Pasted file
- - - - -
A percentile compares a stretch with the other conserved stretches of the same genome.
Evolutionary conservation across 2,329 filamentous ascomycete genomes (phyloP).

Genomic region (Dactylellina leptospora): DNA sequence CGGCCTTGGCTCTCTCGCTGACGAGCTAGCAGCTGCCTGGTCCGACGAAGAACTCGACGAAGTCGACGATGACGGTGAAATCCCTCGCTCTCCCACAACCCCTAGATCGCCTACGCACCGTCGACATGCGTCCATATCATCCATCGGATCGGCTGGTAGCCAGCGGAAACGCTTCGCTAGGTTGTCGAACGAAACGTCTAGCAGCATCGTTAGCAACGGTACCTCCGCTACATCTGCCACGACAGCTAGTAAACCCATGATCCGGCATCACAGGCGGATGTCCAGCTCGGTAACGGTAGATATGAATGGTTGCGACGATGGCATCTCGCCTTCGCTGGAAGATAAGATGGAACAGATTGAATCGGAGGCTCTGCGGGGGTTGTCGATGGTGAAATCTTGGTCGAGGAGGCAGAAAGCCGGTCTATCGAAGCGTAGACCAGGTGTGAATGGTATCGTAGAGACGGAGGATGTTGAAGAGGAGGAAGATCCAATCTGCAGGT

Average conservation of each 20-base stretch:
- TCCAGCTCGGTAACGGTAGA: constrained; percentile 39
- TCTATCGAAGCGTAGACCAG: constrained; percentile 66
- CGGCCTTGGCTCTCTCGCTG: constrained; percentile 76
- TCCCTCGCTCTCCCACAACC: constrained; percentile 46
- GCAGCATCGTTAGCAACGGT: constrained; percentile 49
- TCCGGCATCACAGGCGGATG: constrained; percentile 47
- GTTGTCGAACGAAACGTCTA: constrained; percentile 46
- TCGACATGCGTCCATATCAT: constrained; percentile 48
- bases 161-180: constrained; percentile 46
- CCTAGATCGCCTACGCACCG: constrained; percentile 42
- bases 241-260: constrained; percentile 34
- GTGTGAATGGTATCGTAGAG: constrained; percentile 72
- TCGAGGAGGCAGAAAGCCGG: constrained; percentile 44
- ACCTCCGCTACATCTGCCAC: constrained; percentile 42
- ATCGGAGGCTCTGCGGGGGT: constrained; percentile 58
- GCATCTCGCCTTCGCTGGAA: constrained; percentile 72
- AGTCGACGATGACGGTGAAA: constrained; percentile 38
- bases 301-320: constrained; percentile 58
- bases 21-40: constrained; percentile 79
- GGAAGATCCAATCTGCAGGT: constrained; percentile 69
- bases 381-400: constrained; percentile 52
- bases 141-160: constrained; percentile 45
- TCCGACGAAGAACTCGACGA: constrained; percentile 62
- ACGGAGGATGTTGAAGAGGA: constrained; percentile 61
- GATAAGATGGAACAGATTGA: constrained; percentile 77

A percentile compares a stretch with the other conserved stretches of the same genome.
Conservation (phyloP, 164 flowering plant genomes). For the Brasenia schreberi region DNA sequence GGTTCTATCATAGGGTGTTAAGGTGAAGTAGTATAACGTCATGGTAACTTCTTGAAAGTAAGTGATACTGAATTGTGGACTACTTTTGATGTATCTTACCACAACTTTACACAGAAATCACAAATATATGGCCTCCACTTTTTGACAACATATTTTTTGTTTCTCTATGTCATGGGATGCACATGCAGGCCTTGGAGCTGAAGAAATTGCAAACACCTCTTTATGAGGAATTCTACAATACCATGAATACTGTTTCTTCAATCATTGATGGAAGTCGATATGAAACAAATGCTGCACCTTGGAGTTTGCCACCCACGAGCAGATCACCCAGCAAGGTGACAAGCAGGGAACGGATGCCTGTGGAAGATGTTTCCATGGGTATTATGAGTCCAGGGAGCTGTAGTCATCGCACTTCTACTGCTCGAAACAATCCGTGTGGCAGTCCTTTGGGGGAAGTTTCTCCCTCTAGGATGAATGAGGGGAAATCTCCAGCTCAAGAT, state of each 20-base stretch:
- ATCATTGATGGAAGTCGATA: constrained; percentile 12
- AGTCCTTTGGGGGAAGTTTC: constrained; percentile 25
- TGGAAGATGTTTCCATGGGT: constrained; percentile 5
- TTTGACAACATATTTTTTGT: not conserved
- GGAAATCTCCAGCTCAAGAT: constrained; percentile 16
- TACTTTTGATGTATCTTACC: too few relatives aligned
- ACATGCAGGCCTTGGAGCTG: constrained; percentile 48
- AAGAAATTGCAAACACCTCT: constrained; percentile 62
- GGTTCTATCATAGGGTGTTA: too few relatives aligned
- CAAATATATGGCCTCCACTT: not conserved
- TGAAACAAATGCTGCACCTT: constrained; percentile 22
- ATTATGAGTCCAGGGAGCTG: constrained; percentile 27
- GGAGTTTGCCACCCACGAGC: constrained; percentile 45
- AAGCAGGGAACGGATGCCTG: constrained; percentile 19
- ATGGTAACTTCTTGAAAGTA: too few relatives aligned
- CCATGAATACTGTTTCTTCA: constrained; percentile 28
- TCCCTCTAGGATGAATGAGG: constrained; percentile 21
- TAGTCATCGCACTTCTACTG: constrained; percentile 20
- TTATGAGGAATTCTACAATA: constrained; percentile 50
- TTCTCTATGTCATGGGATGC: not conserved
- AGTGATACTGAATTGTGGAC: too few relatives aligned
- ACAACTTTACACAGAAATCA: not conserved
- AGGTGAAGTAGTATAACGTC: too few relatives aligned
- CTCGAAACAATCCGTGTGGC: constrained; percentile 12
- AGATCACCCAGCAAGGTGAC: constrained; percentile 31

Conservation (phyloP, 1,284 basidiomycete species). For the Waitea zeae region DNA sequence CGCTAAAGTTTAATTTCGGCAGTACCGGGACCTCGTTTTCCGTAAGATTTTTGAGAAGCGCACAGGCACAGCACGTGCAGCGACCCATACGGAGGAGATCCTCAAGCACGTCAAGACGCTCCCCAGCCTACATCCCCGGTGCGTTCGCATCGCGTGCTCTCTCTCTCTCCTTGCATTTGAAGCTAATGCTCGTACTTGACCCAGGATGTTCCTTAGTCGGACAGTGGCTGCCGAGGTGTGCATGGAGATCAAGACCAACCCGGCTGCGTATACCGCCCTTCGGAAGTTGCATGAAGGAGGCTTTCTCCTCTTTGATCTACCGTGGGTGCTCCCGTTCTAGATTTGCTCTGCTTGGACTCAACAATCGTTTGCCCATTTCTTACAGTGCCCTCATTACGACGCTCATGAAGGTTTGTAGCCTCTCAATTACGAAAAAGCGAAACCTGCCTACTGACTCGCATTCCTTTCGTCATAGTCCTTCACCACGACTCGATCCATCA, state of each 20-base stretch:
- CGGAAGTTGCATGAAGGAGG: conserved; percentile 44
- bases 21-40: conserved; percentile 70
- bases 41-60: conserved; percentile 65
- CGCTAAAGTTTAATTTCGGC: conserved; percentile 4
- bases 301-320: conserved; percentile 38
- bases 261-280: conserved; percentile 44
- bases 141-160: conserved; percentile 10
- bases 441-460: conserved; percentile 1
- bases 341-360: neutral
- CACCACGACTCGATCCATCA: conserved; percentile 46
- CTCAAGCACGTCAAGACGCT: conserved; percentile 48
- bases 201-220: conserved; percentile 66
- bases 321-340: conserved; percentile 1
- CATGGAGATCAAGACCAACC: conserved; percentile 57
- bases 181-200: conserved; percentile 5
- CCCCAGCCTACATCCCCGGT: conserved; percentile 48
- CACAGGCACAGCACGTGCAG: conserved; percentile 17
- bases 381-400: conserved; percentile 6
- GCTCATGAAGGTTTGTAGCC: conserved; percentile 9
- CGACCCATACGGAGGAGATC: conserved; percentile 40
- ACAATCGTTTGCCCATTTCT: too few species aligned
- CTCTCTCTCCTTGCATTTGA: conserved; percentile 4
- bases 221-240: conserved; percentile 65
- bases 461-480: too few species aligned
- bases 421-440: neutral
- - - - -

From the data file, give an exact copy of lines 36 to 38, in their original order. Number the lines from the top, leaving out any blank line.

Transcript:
- GGAAATCTCCAGCTCAAGAT: constrained; percentile 16
- TACTTTTGATGTATCTTACC: too few relatives aligned
- ACATGCAGGCCTTGGAGCTG: constrained; percentile 48